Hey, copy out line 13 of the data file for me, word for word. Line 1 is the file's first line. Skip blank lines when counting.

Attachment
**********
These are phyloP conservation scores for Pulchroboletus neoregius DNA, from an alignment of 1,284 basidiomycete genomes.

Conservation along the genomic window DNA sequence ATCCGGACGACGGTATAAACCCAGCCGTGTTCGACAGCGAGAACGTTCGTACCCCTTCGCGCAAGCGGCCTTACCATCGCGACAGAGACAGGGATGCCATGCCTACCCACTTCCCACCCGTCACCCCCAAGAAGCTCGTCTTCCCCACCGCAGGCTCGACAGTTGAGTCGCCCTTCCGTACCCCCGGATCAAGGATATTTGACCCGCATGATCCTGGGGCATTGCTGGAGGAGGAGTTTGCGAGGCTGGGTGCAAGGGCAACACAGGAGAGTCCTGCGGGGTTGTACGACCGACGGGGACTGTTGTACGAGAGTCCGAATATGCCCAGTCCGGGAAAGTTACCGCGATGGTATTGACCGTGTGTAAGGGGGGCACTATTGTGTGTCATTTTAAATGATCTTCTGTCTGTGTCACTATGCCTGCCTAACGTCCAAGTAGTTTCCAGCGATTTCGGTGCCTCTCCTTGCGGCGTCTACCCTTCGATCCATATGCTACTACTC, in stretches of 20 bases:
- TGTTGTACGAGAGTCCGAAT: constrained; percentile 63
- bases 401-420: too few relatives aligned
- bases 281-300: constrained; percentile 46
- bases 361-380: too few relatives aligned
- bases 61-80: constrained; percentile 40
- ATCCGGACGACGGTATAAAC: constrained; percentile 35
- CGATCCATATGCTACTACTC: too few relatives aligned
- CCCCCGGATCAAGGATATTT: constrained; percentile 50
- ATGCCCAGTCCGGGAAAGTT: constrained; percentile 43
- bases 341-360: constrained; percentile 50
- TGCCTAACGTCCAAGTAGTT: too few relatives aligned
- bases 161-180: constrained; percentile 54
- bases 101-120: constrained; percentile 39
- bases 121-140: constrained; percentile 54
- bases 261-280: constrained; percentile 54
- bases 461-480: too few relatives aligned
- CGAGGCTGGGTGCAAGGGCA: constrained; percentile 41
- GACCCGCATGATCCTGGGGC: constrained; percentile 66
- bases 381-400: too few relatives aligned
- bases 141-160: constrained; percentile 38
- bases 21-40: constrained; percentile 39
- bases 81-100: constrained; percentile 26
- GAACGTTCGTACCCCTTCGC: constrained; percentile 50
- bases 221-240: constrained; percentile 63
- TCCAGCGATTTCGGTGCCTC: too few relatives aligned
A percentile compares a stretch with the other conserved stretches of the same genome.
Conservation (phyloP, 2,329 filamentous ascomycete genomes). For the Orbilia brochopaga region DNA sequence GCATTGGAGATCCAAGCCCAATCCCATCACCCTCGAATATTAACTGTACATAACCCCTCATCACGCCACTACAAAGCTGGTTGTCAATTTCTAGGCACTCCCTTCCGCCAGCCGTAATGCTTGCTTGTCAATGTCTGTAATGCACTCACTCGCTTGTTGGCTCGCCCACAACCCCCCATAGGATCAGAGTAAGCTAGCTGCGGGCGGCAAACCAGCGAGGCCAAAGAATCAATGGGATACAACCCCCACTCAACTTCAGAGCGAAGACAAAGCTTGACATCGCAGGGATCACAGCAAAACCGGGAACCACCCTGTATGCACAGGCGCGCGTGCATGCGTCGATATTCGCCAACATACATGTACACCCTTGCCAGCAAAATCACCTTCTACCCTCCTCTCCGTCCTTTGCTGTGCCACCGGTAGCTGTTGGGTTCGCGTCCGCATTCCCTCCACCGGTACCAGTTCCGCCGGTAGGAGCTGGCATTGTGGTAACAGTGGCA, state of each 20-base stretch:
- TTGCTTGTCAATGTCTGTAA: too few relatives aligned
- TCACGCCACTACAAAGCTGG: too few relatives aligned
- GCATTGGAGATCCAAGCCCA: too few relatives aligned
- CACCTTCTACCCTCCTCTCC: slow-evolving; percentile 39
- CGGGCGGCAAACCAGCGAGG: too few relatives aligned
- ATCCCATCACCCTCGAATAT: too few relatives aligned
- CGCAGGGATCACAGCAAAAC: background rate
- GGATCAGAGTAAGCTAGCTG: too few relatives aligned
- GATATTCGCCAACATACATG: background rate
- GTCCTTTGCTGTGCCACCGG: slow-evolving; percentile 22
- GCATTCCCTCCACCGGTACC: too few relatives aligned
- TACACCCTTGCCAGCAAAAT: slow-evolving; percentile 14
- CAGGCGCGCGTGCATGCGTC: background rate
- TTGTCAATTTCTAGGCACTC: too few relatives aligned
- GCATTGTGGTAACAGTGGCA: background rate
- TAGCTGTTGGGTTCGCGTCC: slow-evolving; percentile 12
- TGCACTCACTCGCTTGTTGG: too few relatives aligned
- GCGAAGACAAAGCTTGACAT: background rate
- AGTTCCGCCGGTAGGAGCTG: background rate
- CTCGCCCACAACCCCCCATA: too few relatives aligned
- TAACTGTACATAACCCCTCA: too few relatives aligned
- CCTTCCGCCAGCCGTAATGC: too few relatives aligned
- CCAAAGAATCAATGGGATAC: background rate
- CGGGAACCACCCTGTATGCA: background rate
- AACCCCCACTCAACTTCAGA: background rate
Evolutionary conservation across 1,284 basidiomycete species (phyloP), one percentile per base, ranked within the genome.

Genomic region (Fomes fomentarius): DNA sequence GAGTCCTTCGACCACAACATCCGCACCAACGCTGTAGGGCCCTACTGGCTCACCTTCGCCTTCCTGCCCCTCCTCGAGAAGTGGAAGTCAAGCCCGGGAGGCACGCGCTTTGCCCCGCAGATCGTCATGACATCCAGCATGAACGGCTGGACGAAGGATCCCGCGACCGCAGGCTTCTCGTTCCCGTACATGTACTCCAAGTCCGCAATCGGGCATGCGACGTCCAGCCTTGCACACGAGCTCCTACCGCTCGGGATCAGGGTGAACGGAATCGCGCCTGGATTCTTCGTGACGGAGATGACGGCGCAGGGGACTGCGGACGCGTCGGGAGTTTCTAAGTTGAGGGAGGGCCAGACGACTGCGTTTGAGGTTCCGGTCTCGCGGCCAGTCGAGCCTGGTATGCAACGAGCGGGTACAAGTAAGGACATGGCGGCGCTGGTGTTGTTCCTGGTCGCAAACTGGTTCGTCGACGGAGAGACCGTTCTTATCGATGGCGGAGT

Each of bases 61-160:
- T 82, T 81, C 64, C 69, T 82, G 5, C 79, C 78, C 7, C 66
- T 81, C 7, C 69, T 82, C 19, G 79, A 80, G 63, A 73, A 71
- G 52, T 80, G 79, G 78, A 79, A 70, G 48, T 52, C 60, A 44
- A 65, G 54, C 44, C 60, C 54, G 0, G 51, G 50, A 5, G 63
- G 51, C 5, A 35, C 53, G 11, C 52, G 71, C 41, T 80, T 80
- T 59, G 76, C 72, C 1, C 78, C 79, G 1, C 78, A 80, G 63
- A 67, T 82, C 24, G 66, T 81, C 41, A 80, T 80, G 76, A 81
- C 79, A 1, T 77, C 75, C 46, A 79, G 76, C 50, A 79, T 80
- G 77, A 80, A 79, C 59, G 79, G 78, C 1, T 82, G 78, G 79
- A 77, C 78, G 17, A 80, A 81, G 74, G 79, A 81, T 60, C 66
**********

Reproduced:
- TGCCTAACGTCCAAGTAGTT: too few relatives aligned